When calculated, the export of scrap irons and steel totalled $2.02 billion through April 2018. When compared with the corresponding month in 2017, the exports surged higher significantly by 44%. During Jan-Apr â€™17, the exports had totalled only $1.4 billion. When compared with yearly exports in 2016, it should be noted that the full year exports in 2017 had totalled $4.92 billion, higher by 36%.
During Jan-Apr â€™18, the main export destination for scrap iron and steel was Turkey. The exports to Turkey totalled $414.36 million, accounting for nearly one-fifth of the total exports by the US during the quarter. On the other hand, Taiwan has recorded over 11% market share of US exports, importing nearly $227.15 million worth of scrap iron and steel. With imports of $214.91 million, Mexico is the third largest destination. The other main importing countries were China ($209.14 million) and India ($136.29 million).
The exports to the above top five markets totalled $1.202 billion, accounting for approximately 60% of the total U.S. scrap iron and steel exports in Jan-Apr â€˜18. During the corresponding four-month period in 2017, the U.S. imported $562.52 million through April in 2018, 9% higher from the imports of $516.46 million.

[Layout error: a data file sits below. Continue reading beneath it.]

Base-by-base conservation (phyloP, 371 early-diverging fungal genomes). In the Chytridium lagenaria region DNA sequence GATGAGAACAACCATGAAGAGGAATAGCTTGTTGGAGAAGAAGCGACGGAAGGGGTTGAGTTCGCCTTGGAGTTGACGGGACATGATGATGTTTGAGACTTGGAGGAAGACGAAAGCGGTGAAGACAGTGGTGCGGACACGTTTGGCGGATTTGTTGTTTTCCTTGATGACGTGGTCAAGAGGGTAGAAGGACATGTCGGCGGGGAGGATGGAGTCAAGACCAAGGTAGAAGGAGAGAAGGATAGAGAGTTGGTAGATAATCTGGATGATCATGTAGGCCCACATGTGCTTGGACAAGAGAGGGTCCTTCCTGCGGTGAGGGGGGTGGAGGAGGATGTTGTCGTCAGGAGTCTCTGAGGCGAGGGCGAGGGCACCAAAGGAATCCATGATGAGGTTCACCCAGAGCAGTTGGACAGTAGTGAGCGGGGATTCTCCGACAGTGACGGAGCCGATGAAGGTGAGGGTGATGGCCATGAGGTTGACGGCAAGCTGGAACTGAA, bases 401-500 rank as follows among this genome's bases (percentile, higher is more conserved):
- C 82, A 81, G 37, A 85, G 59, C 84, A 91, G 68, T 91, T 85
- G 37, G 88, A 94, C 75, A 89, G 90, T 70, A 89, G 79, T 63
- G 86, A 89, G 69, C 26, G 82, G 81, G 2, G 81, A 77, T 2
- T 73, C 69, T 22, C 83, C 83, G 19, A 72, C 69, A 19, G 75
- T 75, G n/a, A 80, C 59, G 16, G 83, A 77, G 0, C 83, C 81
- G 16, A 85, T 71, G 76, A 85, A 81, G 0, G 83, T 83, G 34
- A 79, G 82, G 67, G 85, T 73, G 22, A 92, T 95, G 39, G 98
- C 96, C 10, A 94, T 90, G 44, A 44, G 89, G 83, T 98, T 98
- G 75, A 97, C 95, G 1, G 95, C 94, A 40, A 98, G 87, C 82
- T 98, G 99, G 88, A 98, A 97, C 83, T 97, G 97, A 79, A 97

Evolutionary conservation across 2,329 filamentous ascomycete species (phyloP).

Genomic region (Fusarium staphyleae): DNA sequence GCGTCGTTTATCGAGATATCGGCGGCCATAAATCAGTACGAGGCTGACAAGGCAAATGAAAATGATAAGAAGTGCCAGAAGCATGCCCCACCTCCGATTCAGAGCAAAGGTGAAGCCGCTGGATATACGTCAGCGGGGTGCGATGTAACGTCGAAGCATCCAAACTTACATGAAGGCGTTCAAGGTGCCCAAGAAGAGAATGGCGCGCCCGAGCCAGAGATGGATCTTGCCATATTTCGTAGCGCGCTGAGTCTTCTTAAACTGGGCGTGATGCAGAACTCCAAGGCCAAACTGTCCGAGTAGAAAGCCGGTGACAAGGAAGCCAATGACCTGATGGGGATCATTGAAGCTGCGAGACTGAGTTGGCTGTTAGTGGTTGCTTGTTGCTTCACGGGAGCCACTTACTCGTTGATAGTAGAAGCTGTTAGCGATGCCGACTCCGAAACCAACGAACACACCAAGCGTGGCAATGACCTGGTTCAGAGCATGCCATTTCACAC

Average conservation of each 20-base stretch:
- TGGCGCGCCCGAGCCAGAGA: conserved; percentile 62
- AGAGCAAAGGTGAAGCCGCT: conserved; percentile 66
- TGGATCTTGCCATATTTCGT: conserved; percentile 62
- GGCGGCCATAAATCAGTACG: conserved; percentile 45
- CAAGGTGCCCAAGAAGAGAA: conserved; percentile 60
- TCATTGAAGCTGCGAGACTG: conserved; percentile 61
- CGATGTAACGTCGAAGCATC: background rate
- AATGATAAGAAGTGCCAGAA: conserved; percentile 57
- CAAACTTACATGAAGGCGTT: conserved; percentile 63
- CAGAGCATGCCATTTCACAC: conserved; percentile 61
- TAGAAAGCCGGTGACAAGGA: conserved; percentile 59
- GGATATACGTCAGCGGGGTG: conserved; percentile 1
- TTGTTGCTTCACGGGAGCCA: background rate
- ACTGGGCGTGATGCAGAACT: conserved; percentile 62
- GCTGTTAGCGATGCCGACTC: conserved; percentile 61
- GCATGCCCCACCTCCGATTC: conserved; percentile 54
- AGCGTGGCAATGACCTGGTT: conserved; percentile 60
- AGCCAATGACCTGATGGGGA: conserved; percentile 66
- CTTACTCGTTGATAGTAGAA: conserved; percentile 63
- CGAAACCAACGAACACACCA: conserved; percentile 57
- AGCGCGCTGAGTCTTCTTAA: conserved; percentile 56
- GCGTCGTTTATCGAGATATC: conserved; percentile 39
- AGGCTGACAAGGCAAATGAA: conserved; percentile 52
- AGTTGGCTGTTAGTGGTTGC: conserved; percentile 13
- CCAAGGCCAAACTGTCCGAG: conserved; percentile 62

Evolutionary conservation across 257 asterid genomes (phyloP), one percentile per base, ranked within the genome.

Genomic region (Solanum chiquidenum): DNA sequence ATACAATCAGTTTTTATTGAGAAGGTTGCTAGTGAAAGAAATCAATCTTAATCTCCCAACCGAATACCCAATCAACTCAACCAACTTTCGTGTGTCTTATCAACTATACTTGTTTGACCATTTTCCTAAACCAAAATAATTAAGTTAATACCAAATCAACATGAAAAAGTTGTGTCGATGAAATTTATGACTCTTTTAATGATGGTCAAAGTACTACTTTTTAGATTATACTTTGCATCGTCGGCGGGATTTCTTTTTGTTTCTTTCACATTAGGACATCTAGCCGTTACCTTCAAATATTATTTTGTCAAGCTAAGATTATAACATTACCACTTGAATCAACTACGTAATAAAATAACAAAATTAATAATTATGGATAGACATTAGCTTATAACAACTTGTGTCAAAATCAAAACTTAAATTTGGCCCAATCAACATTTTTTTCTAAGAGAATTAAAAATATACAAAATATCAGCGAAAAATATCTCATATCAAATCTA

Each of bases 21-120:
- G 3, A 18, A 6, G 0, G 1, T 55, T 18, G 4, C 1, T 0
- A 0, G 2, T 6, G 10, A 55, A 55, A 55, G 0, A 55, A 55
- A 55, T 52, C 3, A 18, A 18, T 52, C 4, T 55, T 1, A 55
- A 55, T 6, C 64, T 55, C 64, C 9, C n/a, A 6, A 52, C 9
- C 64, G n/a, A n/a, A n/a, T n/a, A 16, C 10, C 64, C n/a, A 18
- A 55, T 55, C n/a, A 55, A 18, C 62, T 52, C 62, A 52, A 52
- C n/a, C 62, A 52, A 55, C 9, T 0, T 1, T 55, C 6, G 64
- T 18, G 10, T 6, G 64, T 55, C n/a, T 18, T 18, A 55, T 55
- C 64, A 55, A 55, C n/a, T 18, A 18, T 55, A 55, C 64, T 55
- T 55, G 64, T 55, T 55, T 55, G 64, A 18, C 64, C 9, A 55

Canada was the largest exporter of scrap iron and steel to the U.S. During the initial four months in 2018, the imports from Canada totalled $257.95 million. The other main suppliers of the scrap iron and steel were the Netherlands ($76.85 million), Mexico ($74.64 million), Sweden ($21.46 million) and the U.K. ($13.89 million). The imports from these five countries represented more than 96% of the total U.S. monthly imports.
Indiaâ€™s imported scrap markets have been supported by healthy demand for finished steel in the country, which prevented there being steeper losses in the scrap price, sources have told Metal Bulletin. Prices for the lower-quality HMS 1 and 2 scrap (80:20) grade narrowed downward by $5 per tonne week-on-week on February 2. HMS 1 import prices were heard at $354 per tonne CFR from South Africa and at $350 per tonne CFR from the Middle East, sources said. According to the HMS 1 and 2 scrap suppliers, with HMS 1 prices inching downward, there is no reason to pay a premium to buy shredded material.
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Article Added on Thursday, June 21, 2018
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